A few years ago, checking in with the office, I was told I had a telephone call from Norman Lear. I immediately returned it, and probably my voice quavered. The very thought of being in personal touch with the producer of All in the Family! My all-time favorite television program. “What,” I asked unctuously, “can I do for you?”
”Well,” he said, “I would like you to be the keynote speaker at the annual banquet of People for the American Way.”
I wondered how Archie Bunker would have responded to such a request, mutatis mutandis. If I had the powers of Carroll O’Connor to register bewilderment/surprise/stupefaction, the expression on my face would have flowed, coast to coast, over the telephone line.
“Well, Norman, it wouldn’t be right for me to address People for the American Way.”
Why not? he asked. All I had to do was give a speech about free speech.
It was with difficulty that I explained to him that his organization was devoted in almost all matters to promoting the opposite of what I have spent my life championing.
He seemed genuinely surprised. And in this morning’s papers I read that he called together his circle in Hollywood to register his dismay at the nomination of John Roberts to serve on the Supreme Court. After Senator Leahy announced that he would vote to confirm Roberts, Mr. Lear’s–Norman’s–organization described that decision as “inexplicable.” The news story recounting the event went on to report that “some Democratic activists are already warning that these votes could affect turnout in the 2006 midterm elections.”
“It’s not right,” as Archie would say, to engage in tu quoque argumentation, but I break the rule to say that, talking of inexplicability, it is very close to that to suggest that any vote against Judge Roberts is motivated by anything at all except rank and mindless opposition to anything proposed by President Bush. The qualifications of Judge Roberts are clear beyond any reasonable question. Short of repealing that clause in the Constitution that gives the president authority to nominate members of the Supreme Court, how else deny Roberts?
What is in the political wings is something like an early polarization among Democrats. Senator Edward Kennedy is pretty steadfast as an undeviating leftist, and although Judge Roberts was tender as a lamb in replying to his questions during the hearings, Roberts, speaking extemporaneously, did everything this side of taking Senator Kennedy’s written text and correcting its historical errors, to treat him as an informed interrogator. But there were a half dozen Democratic senators waiting to follow Kennedy’s lead.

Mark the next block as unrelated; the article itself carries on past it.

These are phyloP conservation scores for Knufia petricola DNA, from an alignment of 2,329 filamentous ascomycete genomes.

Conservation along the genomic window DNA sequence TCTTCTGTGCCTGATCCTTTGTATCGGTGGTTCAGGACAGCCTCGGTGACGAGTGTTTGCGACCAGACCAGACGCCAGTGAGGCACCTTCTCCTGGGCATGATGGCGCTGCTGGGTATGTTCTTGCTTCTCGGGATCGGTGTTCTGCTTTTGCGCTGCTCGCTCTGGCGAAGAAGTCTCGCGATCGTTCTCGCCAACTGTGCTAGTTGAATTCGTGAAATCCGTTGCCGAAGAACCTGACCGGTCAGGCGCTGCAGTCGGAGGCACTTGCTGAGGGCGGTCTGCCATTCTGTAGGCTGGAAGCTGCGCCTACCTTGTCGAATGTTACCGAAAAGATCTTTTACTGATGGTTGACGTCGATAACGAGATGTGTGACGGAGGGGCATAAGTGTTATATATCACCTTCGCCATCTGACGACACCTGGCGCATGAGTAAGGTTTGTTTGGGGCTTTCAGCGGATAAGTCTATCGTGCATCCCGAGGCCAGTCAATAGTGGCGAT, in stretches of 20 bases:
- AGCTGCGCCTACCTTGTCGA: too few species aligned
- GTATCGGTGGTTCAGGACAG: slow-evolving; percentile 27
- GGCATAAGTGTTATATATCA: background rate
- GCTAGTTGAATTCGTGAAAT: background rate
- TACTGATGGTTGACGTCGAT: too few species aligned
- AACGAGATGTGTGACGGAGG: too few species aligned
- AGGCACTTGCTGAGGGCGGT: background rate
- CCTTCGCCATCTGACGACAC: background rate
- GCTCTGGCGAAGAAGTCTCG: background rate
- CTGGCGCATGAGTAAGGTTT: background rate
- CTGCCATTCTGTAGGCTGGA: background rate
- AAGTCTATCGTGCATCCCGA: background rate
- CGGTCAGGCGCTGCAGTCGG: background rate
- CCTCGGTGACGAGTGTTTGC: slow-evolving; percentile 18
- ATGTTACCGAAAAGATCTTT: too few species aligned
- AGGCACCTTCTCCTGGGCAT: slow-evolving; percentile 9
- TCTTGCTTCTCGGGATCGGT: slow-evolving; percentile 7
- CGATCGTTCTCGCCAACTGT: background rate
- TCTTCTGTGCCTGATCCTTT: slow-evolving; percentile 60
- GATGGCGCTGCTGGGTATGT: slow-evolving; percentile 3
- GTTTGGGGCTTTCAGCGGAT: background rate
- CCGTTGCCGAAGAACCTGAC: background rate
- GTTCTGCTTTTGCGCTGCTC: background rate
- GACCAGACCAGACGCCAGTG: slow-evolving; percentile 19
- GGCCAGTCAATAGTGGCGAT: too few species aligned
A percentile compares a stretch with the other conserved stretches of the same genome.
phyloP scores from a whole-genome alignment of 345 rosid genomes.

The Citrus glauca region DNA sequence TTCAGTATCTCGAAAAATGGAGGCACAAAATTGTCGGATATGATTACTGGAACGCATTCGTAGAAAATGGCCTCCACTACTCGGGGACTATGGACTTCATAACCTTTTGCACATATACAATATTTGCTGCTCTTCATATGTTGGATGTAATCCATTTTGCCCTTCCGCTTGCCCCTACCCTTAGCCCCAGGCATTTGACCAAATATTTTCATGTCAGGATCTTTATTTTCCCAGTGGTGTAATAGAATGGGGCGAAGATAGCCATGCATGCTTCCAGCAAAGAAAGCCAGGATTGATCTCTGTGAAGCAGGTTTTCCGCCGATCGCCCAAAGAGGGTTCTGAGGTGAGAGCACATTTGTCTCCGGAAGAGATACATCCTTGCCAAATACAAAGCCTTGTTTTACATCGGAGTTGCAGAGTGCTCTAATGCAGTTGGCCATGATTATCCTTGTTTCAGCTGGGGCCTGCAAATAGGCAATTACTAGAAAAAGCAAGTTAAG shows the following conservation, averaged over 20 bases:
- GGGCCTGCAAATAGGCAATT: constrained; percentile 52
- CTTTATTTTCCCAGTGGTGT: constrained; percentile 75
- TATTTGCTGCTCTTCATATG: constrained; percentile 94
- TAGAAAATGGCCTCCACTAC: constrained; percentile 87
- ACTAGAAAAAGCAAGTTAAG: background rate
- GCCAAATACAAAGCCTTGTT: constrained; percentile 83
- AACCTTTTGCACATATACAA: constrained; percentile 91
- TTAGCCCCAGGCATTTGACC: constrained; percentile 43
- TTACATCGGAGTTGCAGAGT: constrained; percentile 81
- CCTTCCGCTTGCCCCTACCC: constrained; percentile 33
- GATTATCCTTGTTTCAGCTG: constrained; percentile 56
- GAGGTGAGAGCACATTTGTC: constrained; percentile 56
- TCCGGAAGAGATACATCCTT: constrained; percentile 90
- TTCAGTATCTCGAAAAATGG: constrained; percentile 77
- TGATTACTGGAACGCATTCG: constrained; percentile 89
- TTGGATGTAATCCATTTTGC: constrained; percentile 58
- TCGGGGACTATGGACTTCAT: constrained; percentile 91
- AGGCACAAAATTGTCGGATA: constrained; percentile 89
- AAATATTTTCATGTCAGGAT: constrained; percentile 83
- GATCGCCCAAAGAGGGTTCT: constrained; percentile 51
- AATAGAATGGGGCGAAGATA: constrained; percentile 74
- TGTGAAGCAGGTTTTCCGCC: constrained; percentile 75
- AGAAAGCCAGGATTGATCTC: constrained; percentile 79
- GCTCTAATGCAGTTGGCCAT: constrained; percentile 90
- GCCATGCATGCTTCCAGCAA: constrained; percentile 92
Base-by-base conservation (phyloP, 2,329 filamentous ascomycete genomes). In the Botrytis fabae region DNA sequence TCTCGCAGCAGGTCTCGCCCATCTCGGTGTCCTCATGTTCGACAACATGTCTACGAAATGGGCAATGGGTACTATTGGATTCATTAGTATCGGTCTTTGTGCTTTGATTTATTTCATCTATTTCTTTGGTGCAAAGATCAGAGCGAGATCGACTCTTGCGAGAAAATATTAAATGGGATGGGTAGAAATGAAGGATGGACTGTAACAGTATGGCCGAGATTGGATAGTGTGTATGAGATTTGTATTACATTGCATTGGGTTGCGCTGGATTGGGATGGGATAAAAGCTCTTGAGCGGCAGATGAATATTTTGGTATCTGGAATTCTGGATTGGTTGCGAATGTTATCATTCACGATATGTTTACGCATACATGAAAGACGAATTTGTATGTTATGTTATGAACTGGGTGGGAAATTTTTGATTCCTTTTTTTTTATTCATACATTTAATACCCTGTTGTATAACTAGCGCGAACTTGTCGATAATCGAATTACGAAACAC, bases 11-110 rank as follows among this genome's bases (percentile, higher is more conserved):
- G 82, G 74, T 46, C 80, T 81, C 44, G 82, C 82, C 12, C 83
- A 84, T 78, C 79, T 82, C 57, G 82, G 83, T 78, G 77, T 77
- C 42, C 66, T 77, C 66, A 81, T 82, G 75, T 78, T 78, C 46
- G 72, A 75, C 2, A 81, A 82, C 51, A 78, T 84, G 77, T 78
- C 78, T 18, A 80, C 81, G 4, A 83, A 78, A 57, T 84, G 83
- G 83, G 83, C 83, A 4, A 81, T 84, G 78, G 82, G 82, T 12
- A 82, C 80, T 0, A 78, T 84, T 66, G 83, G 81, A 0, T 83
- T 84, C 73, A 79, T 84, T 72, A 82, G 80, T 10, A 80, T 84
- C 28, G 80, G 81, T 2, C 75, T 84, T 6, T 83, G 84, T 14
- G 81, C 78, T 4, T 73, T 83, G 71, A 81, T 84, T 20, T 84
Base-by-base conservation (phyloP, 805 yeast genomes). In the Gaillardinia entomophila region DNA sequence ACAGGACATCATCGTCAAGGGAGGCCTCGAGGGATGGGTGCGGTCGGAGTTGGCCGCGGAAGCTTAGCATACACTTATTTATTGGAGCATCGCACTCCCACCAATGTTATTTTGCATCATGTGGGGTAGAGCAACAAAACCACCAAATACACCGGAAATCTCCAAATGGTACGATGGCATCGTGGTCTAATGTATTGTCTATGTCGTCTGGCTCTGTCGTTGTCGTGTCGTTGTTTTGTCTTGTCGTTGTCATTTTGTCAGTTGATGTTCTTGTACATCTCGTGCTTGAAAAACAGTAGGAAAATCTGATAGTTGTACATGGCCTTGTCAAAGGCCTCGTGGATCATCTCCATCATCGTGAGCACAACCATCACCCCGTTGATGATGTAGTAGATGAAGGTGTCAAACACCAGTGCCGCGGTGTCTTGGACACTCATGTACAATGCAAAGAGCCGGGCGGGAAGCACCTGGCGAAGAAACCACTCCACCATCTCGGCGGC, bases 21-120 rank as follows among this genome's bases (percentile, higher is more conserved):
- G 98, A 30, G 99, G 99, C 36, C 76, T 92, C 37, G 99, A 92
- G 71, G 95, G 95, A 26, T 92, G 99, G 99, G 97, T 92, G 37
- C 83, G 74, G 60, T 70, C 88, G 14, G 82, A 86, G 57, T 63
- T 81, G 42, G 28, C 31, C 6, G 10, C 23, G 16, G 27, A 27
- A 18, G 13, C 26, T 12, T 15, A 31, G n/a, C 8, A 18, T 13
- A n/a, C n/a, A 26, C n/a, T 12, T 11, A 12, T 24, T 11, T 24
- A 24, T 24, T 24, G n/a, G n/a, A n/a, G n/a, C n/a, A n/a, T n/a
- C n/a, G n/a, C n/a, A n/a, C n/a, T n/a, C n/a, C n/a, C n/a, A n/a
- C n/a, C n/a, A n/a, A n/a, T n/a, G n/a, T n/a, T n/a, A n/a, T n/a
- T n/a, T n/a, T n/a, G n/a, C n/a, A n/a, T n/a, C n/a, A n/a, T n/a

It is too early to know whether the effort at consolidating the Democratic Party in its left-lurch is going to succeed. It is a polarization without, at this moment, hard resistance from the center. Senator Leahy said he would support Roberts, but managed to appease the left by saying unpleasant things about the judge’s record. Several senators are being courted by the left, among them Durbin and Schumer and Lautenberg, and there will be a substantial vote in opposition.
It has the dawning feel of the separatism of 1947-48. The hard left back then pressed for either appeasement of the Soviet Union, or else submission to it. They had a candidate then–Henry Wallace–and don’t have one now. Senator Kerry’s ungoverned hostility to President Bush edges him toward supremacy among the Bush haters, but it is not clear that these are definitely en route to governing the Democratic Party. What cause would the left seek out, in a bid for national control first of the Democratic Party, then of the nation?
Norman Lear is not, for all his affability and innocence, the stuff of which grand secessions are made. He is more in the school of Kerensky than of Lenin. And it is too early to discern what will be the vote of Democrats at large on the matter of John Roberts’s nomination. If Roberts were to fail of confirmation, then a political front would have opened up.
But Roberts, inexplicable as it may be, isn’t going to fail, so the Democrats will not be able to use him as the great cause for dissension from the American way.